Forest fires have become more and more frequent around the world, from Greece to Turkey to Australia and California.
The causes of these fires are diverse, from stray cigarettes and unlit campfires to lightning and, as is particularly the case in California, damaged power lines.
The Dixie fire, which began on July 13 after a tree fell on Pacific Gas & Electric power lines, has become the the biggest fire in the history of California.
As PG&E faces growing debt due to various lawsuits between the 2015 and 2017 wildfires and the 2018 camp fire that consumed the town of Paradise, the utility company has filed for bankruptcy. chapter 11 in the hope of avoiding tens of billions of dollars in additional fire liabilities.
PG&E emerged from bankruptcy with $ 25.5 billion in commitments regulation for all major victims and groups of forest fires, as well as changes to its board of directors.
Currently, PG&E Vegetation Management The protocol consists of cutting trees all year round using traditional methods. Once the land or home owner is notified of an upcoming inspection, inspectors manually mark trees that require pruning or removal. It can take up to four to six weeks for the marked trees to be taken care of accordingly.
As part of the bankruptcy recovery plan, California Public Utilities Commission adopted measures to strengthen governance and PG&E operations. One of these measures includes the Enhanced Vegetation Management Program (EVM) to reduce the risk of forest fires.
This means that while PG&E continues with its vegetation management protocol, it will also take into account the potential risks associated with dead or dying trees, having overhanging branches or too tall. The company’s primary goal is to complete 1,800 of the 2,400 miles of EVM by the end of 2021.
The public service has identified the circuit protection zones (CPZ) as the center of interest for the 20% of the zones most exposed to the risk of forest fires. The top 20% are divided into risk zones of 1% to 3%, 4 to 10% and 11 to 20%, the top 1 to 3% being the main objective of the 1,800 EVM miles. Only the 1% to 3% covers approximately 2,422 miles.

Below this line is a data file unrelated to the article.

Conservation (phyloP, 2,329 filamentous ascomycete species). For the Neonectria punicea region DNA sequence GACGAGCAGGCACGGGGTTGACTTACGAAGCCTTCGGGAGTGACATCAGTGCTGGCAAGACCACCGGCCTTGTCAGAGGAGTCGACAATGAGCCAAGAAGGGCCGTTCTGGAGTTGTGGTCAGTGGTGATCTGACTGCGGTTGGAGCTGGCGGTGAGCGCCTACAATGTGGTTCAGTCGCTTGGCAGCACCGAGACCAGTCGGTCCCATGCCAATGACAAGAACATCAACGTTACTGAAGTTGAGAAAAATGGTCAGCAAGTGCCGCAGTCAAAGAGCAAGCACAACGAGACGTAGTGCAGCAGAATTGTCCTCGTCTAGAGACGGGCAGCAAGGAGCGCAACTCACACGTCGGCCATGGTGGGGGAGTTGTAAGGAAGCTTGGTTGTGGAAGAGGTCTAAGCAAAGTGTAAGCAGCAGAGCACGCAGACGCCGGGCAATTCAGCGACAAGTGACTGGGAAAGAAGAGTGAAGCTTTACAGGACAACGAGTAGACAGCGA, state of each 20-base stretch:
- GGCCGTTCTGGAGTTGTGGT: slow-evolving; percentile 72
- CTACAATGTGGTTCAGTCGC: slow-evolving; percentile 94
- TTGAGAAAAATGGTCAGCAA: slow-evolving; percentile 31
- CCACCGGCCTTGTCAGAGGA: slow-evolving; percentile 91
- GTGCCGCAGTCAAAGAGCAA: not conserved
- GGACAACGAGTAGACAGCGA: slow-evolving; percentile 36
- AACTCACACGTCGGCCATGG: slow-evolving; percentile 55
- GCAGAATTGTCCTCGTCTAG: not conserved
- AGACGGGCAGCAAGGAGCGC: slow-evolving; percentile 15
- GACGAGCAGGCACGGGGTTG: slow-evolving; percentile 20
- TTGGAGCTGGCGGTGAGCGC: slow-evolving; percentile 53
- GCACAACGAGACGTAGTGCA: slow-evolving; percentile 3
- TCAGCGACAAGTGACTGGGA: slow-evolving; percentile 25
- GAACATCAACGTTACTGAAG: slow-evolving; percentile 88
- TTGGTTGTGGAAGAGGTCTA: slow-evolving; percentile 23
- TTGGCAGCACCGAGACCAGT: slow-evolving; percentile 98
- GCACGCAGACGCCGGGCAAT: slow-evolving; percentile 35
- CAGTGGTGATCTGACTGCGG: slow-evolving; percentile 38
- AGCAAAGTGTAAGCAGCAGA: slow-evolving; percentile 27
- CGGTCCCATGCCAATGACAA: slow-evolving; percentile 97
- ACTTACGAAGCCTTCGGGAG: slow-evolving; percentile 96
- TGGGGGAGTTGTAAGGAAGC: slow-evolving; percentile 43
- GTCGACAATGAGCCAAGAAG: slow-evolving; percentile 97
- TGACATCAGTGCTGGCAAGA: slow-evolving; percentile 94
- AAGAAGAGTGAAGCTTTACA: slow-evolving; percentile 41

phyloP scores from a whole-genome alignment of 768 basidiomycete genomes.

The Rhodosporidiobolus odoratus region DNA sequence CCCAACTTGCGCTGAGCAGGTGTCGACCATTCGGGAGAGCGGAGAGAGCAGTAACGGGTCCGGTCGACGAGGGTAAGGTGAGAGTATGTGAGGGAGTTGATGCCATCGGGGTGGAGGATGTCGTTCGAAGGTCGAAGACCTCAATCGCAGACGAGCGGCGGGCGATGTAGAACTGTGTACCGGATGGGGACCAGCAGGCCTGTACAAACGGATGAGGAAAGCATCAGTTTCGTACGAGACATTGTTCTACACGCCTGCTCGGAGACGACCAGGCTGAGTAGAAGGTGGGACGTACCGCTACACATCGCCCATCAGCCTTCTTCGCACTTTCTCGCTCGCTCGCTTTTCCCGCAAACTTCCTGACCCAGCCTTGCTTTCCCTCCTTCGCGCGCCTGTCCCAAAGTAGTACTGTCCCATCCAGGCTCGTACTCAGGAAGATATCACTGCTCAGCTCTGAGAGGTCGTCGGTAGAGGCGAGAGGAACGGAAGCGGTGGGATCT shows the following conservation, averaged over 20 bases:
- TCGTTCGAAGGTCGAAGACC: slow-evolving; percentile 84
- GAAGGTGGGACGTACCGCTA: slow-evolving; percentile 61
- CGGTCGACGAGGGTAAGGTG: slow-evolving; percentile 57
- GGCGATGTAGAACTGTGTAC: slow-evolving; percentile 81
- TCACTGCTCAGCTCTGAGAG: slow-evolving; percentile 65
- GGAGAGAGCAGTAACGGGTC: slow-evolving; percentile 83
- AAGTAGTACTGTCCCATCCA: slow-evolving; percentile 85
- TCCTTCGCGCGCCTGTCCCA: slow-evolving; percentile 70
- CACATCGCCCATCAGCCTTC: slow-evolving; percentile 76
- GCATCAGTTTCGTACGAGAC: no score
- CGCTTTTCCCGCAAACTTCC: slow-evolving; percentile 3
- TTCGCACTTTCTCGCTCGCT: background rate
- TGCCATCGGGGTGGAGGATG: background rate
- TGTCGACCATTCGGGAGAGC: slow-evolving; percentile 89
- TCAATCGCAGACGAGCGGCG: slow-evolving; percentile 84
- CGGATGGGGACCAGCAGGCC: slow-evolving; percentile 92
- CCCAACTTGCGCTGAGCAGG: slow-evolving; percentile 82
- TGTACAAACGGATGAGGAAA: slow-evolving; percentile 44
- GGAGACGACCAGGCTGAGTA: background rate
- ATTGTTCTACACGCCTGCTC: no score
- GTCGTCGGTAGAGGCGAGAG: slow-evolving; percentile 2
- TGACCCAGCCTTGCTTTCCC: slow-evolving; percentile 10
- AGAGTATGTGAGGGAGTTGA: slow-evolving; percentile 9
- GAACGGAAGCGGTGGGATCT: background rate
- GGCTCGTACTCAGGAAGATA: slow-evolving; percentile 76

By comparing the origin of the Dixie Fire from sources like the Chronicle of San Francisco, Google Maps and the map provided by PG&E, it is obvious that the Dixie Fire is only close to the CPZs with a risk of 11% to 20%. The likelihood that PG&E will carry out its EVM program this year in the Dixie Fire area is very low.
The droughts in California have been more intense and more durable. There isn’t a lot of leeway to bet between what presents the most risk. In this case, access to information and the speed of these operations must be up to the task.
At Spacept, we’re interested in seeing if our tools could detect the vegetation hazards that caused the Dixie fire. Being able to spot encroachments could help prevent future forest fires and increase the reliability of utilities.
To determine this, we extracted the satellite data taken on June 15 by the SPOT satellite and we focused on the area identified by the Chronicle of San Francisco as a probable starting point. The fire is reported having started near Feather River Canyon on Dixie Road.
We then applied our Tree Detector to the satellite image to find any encroachment of trees or vegetation on the path cleared by PG&E around the power lines.
Our tree detector found some levels of overgrowth on the way to the power lines. By zooming in on a part of it and placing a mask detecting the path of the power line and vegetation, we generated an image of one of these areas of dangerous proliferation.
In the image, the blue path represents the cleared sections of the power line path, the red represents the high density levels of trees and vegetation, and the orange represents the average levels of vegetation density.
Given PG&E recommendation That tree lines less than 40 feet tall are not within 15 feet of power lines, we found several areas of great concern that violated such protocols in this area. In the future, PG&E and other power companies could use satellite solutions like those of Spacept to identify such proliferation in advance and direct vegetation management resources to these areas.
In places like California, where wildfires are particularly frequent and devastating, any decrease in the number of wildfires in the region could prevent the destruction of critical ecosystems and infrastructure – and save these companies billions. dollars in lawsuits.
The obstacles of scalability and operations to initiate an inspection require improved planning management. Satellite analysis is a feasible and proactive approach and shows accelerated results for vegetation management.